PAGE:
In brief - This article provides a reminder of what employers need to know about their current sponsorship obligations when it comes to employees sponsored on 457/Temporary Skill Shortage (TSS) visas.

Recent developments of COVID-19 have caused major disruptions to businesses and their ability to continue to operate and employ staff. As of 31 December 2019, there are 64,590 primary 457/TSS visa holders in Australia1 who will likely be affected, as businesses shut down or temporarily operate at reduced capacity. These visa holders could have their work hours reduced, be temporarily stood down or be made redundant.

The impacts of COVID-19 do not seem to be contemplated by the current employer sponsor obligations framework in regards to Leave Without Pay (LWOP) or stand down. Where there is a reduction in pay, there is likely a breach/non-compliance with sponsor obligations. The Department of Home Affairs (the Department) will assess compliance on a case by case basis. Employers should seek immigration and employment law advice to consider potential compliance implications before a decision is made to change the sponsored employee's terms and condition of employment. 

There is limited information currently available to confirm whether there are temporary concessions granted to sponsoring employers who are affected by COVID-19. We expect that further information will be released in the coming days addressing the Department's approach regarding sponsorship compliance. In the interim, we recommend that businesses wait for further information to be made available before decisions are made regarding overall operations and staffing, particularly those on 457/TSS visas. 

We present below some of the considerations employers should take into account regarding the Department's current position on common sponsorship obligation questions we have received to date in the wake of this global health crisis.

Key points

1. Employers need to be aware of their sponsorship obligations and maintain ongoing compliance with these obligations.

2. Changes in the terms and conditions of employment of a sponsored employee can trigger certain sponsorship obligations and notification requirements to the Department.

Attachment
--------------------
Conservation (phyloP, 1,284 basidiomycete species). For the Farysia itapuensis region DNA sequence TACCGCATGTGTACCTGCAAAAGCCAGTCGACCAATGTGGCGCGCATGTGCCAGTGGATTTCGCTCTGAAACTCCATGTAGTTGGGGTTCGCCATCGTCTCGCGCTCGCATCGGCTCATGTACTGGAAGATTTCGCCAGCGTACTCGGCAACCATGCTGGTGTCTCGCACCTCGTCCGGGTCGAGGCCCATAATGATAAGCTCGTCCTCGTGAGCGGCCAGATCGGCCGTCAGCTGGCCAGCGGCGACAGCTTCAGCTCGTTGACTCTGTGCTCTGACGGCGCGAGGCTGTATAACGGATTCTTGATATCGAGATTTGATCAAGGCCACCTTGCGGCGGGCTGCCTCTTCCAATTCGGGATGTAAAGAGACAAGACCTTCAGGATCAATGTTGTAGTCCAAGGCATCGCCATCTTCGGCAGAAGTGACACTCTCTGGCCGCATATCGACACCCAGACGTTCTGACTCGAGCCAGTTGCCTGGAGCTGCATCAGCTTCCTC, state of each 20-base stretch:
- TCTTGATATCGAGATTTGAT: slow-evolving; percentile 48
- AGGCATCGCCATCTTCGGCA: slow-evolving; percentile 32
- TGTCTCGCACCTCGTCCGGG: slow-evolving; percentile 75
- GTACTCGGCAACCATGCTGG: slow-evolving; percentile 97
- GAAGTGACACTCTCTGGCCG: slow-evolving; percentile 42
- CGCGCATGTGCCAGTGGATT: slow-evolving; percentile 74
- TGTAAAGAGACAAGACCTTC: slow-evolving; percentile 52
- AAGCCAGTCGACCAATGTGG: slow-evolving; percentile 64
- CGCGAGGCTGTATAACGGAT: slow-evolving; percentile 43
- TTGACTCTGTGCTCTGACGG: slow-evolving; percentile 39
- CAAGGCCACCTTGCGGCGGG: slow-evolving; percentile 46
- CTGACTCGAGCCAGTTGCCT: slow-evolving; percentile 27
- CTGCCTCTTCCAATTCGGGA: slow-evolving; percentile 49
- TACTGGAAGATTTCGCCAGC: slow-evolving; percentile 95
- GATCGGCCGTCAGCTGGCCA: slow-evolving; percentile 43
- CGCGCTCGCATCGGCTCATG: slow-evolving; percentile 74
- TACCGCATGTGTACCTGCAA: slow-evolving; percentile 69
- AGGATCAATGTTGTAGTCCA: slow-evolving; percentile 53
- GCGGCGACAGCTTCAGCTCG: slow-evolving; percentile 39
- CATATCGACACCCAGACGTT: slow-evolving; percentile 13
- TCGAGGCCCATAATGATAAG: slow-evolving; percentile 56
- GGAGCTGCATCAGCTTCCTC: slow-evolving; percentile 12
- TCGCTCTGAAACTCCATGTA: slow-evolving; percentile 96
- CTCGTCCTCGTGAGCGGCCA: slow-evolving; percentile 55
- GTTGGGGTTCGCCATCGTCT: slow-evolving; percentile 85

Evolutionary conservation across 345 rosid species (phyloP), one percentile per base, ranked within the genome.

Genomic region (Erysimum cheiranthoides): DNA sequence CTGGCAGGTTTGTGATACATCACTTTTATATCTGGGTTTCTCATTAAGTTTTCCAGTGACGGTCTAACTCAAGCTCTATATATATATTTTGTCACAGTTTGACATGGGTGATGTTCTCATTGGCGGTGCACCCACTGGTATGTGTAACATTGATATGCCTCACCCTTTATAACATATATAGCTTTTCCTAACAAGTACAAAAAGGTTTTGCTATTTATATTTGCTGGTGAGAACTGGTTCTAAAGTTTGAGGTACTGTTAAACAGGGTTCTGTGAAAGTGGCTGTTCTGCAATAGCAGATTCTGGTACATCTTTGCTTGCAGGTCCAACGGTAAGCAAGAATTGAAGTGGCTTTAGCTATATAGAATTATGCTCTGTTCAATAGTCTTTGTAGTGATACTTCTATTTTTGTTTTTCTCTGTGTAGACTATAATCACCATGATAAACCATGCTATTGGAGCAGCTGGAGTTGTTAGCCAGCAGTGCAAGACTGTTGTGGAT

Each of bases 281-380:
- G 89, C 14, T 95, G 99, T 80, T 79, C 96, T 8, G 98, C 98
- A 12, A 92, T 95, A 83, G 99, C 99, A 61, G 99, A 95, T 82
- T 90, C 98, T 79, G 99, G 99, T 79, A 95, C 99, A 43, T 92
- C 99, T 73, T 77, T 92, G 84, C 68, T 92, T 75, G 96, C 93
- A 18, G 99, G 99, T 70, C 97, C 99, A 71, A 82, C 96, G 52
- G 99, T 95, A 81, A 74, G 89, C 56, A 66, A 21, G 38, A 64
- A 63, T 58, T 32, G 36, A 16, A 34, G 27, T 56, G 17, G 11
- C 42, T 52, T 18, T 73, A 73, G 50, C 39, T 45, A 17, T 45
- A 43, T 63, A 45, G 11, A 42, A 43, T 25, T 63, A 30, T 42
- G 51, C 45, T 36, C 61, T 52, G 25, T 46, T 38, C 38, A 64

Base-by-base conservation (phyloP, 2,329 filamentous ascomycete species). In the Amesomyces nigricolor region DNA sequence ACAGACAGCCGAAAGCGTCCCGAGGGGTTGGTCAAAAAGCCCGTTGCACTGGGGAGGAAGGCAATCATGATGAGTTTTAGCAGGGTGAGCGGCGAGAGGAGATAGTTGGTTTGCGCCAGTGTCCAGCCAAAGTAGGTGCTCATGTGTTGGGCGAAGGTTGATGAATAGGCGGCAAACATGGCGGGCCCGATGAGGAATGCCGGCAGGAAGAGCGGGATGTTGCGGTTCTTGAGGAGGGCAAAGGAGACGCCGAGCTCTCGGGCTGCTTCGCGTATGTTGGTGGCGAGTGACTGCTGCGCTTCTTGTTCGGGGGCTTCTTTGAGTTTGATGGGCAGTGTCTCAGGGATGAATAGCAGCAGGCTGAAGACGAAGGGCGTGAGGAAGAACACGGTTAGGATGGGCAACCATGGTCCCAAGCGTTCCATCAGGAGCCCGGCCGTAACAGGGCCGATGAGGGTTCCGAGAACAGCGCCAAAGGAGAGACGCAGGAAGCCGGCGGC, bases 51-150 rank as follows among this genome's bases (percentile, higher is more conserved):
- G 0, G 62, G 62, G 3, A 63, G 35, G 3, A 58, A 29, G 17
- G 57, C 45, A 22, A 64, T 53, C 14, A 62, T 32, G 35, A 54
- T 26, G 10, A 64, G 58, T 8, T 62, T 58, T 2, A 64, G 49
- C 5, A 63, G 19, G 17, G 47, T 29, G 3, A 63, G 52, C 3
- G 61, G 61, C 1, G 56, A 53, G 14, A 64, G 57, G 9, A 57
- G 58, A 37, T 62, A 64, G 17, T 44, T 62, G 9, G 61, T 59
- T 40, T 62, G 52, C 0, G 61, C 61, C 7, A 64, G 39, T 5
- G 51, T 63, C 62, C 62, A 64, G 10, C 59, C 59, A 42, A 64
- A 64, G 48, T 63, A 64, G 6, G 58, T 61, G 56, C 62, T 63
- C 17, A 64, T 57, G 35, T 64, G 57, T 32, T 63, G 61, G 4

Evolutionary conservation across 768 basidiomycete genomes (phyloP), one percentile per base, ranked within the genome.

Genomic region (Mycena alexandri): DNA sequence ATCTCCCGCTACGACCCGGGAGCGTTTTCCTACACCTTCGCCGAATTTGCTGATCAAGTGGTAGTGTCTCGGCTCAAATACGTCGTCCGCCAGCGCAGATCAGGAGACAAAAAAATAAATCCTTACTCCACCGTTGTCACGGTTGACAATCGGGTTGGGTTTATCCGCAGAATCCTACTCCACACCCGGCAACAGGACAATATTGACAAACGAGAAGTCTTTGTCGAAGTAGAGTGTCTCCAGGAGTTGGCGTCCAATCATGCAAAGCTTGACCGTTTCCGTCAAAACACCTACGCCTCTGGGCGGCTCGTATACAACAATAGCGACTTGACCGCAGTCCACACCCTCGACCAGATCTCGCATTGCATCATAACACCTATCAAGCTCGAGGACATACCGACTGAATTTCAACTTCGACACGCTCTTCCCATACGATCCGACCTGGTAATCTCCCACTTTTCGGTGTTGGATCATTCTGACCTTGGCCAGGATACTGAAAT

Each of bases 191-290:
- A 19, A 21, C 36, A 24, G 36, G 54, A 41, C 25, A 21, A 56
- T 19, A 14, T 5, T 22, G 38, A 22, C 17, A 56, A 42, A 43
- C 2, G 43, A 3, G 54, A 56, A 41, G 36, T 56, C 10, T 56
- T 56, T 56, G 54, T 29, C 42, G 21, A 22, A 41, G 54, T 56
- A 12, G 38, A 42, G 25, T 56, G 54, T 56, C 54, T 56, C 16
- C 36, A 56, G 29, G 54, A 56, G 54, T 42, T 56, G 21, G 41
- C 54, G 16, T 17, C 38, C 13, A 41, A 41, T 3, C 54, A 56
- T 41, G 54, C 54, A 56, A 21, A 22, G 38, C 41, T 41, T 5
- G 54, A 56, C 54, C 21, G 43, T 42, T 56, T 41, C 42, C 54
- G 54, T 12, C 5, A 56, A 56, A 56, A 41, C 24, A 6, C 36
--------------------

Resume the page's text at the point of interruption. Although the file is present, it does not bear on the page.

3. There are no exemptions because of COVID-19 from employer sponsor obligations requirements or visa conditions 8107/8607 in regards to LWOP or stand down. Where there is a reduction in pay, there is likely a breach/non-compliance with sponsor obligations.

Employer sponsor obligations

Employers who sponsor employees on 457/482 TSS visas are subject to a set of sponsorship obligations. Some of the obligations apply beyond the term of sponsorship approval. For a full list of Standard Business Sponsorship obligations, please see here.

Failure to comply with sponsorship obligations can result in business sponsorship cancellation and/or fines and sanctions imposed. Businesses who do not comply are named and shamed on the Department's website.

The Department of Home Affairs sponsor monitoring unit conducts site visits and audits sponsoring employers. If a monitoring request is issued, employers will need to be in the position to provide a response by providing the requested information and address any identified breaches of sponsorship obligations.

Common sponsorship obligation questions during COVID-19

Question: Can I reduce the TSS visa holder's current work hours?

Department's current policy position:
Yes - but only if it is in connection with:

  1. Return from parental leave

  2. Sick leave or work based injury

  3. Significant personal reasons

and:

  1. The pro-rata hourly rate of the approved nominated salary of the sponsored person does not decrease

  2. There has been no change in the role and duties in the nominated occupation.

  3. This arrangement is mutually agreed upon by the sponsor and sponsored person and documented.

Under employment law obligations such changes cannot be made unilaterally. Reference should be had to the employee's Award, Enterprise Agreement, Contract and the Fair Work Act before implementing such a change.

Relevant Sponsorship Obligation/visa condition: Reg. 2.79
Obligation to ensure equivalent terms and conditions of employment
 
Reg. 2.86
Obligation to ensure primary sponsored person works in nominated occupation

Assessment: Yes, but under very limited circumstances. A COVID-19 shutdown does not fit within any of the categories listed above.
 
A reduction in work hours will not meet sponsorship obligations as actual earnings will be less than the nominated earnings. This will be considered as an underpayment, which is a breach of a sponsor obligation.
 
However, action will not be taken against employers in all instances where there has been an identified breach. The Department will assess breaches on a case by case basis.
 
This suggests that there may be scope to reduce hours provided that there are no changes made to the TSS visa holder's hourly rate or role and work duties and that it is mutually agreed.
 
Again, reference should be had to the specific employment obligations including an employee's Award, Enterprise Agreement, Contract and the Fair Work Act before implementing such a change.